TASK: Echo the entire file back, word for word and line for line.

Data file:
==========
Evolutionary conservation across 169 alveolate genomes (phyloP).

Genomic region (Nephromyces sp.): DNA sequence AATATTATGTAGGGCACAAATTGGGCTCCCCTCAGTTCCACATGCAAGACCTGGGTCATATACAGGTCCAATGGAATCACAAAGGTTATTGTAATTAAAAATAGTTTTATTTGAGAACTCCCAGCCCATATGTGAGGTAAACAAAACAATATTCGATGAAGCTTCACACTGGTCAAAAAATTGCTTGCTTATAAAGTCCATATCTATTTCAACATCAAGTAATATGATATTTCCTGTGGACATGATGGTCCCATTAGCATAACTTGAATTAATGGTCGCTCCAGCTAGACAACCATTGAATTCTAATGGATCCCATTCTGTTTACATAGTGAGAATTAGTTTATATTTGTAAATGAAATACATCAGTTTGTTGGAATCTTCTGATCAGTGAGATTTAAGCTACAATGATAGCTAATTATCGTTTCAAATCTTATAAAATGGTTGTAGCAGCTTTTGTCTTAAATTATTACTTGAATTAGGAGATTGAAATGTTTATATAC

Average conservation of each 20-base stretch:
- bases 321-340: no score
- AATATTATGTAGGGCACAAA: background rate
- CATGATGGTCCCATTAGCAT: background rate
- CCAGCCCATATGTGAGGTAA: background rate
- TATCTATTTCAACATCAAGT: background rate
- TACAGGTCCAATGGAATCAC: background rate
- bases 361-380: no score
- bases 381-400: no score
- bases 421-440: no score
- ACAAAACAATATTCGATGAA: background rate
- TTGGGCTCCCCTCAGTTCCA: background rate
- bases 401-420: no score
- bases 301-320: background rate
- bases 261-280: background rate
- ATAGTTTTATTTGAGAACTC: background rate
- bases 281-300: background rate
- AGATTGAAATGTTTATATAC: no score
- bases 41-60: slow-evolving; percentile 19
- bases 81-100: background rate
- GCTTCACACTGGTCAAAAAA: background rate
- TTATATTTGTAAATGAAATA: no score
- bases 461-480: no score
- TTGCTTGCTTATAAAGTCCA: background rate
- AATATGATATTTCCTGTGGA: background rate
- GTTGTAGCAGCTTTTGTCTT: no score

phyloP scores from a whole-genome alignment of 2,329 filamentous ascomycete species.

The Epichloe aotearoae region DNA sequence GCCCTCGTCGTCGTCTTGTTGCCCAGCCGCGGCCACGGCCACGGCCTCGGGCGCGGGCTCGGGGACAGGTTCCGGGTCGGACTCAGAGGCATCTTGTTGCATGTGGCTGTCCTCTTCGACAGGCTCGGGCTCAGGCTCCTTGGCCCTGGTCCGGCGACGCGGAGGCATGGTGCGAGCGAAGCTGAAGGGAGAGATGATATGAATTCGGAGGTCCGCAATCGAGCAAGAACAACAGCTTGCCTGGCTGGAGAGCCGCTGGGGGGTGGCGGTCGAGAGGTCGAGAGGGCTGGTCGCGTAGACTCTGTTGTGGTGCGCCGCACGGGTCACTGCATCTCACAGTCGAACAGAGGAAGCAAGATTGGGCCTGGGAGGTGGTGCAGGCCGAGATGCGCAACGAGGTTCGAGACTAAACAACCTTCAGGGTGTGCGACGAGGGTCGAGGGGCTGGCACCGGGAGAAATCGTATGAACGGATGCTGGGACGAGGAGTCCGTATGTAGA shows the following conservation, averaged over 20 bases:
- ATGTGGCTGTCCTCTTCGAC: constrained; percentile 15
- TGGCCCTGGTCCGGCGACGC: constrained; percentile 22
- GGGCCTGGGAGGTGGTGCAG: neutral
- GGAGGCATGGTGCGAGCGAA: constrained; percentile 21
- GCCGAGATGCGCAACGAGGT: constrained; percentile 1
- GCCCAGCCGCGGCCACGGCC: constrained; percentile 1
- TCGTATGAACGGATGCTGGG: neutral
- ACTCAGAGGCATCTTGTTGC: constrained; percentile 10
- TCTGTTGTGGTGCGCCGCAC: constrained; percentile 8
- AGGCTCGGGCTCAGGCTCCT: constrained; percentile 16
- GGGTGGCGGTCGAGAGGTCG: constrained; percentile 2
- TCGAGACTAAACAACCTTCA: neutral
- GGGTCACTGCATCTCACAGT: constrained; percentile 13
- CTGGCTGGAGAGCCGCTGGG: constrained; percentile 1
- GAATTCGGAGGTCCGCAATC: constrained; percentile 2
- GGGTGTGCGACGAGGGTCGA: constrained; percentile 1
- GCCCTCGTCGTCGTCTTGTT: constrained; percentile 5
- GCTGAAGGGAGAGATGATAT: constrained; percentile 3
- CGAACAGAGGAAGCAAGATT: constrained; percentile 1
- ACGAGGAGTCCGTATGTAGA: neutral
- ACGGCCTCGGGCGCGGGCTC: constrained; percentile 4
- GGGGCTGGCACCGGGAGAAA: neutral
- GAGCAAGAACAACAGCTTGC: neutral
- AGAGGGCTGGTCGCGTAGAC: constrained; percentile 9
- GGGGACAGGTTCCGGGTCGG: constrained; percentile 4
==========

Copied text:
Evolutionary conservation across 169 alveolate genomes (phyloP).

Genomic region (Nephromyces sp.): DNA sequence AATATTATGTAGGGCACAAATTGGGCTCCCCTCAGTTCCACATGCAAGACCTGGGTCATATACAGGTCCAATGGAATCACAAAGGTTATTGTAATTAAAAATAGTTTTATTTGAGAACTCCCAGCCCATATGTGAGGTAAACAAAACAATATTCGATGAAGCTTCACACTGGTCAAAAAATTGCTTGCTTATAAAGTCCATATCTATTTCAACATCAAGTAATATGATATTTCCTGTGGACATGATGGTCCCATTAGCATAACTTGAATTAATGGTCGCTCCAGCTAGACAACCATTGAATTCTAATGGATCCCATTCTGTTTACATAGTGAGAATTAGTTTATATTTGTAAATGAAATACATCAGTTTGTTGGAATCTTCTGATCAGTGAGATTTAAGCTACAATGATAGCTAATTATCGTTTCAAATCTTATAAAATGGTTGTAGCAGCTTTTGTCTTAAATTATTACTTGAATTAGGAGATTGAAATGTTTATATAC

Average conservation of each 20-base stretch:
- bases 321-340: no score
- AATATTATGTAGGGCACAAA: background rate
- CATGATGGTCCCATTAGCAT: background rate
- CCAGCCCATATGTGAGGTAA: background rate
- TATCTATTTCAACATCAAGT: background rate
- TACAGGTCCAATGGAATCAC: background rate
- bases 361-380: no score
- bases 381-400: no score
- bases 421-440: no score
- ACAAAACAATATTCGATGAA: background rate
- TTGGGCTCCCCTCAGTTCCA: background rate
- bases 401-420: no score
- bases 301-320: background rate
- bases 261-280: background rate
- ATAGTTTTATTTGAGAACTC: background rate
- bases 281-300: background rate
- AGATTGAAATGTTTATATAC: no score
- bases 41-60: slow-evolving; percentile 19
- bases 81-100: background rate
- GCTTCACACTGGTCAAAAAA: background rate
- TTATATTTGTAAATGAAATA: no score
- bases 461-480: no score
- TTGCTTGCTTATAAAGTCCA: background rate
- AATATGATATTTCCTGTGGA: background rate
- GTTGTAGCAGCTTTTGTCTT: no score

phyloP scores from a whole-genome alignment of 2,329 filamentous ascomycete species.

The Epichloe aotearoae region DNA sequence GCCCTCGTCGTCGTCTTGTTGCCCAGCCGCGGCCACGGCCACGGCCTCGGGCGCGGGCTCGGGGACAGGTTCCGGGTCGGACTCAGAGGCATCTTGTTGCATGTGGCTGTCCTCTTCGACAGGCTCGGGCTCAGGCTCCTTGGCCCTGGTCCGGCGACGCGGAGGCATGGTGCGAGCGAAGCTGAAGGGAGAGATGATATGAATTCGGAGGTCCGCAATCGAGCAAGAACAACAGCTTGCCTGGCTGGAGAGCCGCTGGGGGGTGGCGGTCGAGAGGTCGAGAGGGCTGGTCGCGTAGACTCTGTTGTGGTGCGCCGCACGGGTCACTGCATCTCACAGTCGAACAGAGGAAGCAAGATTGGGCCTGGGAGGTGGTGCAGGCCGAGATGCGCAACGAGGTTCGAGACTAAACAACCTTCAGGGTGTGCGACGAGGGTCGAGGGGCTGGCACCGGGAGAAATCGTATGAACGGATGCTGGGACGAGGAGTCCGTATGTAGA shows the following conservation, averaged over 20 bases:
- ATGTGGCTGTCCTCTTCGAC: constrained; percentile 15
- TGGCCCTGGTCCGGCGACGC: constrained; percentile 22
- GGGCCTGGGAGGTGGTGCAG: neutral
- GGAGGCATGGTGCGAGCGAA: constrained; percentile 21
- GCCGAGATGCGCAACGAGGT: constrained; percentile 1
- GCCCAGCCGCGGCCACGGCC: constrained; percentile 1
- TCGTATGAACGGATGCTGGG: neutral
- ACTCAGAGGCATCTTGTTGC: constrained; percentile 10
- TCTGTTGTGGTGCGCCGCAC: constrained; percentile 8
- AGGCTCGGGCTCAGGCTCCT: constrained; percentile 16
- GGGTGGCGGTCGAGAGGTCG: constrained; percentile 2
- TCGAGACTAAACAACCTTCA: neutral
- GGGTCACTGCATCTCACAGT: constrained; percentile 13
- CTGGCTGGAGAGCCGCTGGG: constrained; percentile 1
- GAATTCGGAGGTCCGCAATC: constrained; percentile 2
- GGGTGTGCGACGAGGGTCGA: constrained; percentile 1
- GCCCTCGTCGTCGTCTTGTT: constrained; percentile 5
- GCTGAAGGGAGAGATGATAT: constrained; percentile 3
- CGAACAGAGGAAGCAAGATT: constrained; percentile 1
- ACGAGGAGTCCGTATGTAGA: neutral
- ACGGCCTCGGGCGCGGGCTC: constrained; percentile 4
- GGGGCTGGCACCGGGAGAAA: neutral
- GAGCAAGAACAACAGCTTGC: neutral
- AGAGGGCTGGTCGCGTAGAC: constrained; percentile 9
- GGGGACAGGTTCCGGGTCGG: constrained; percentile 4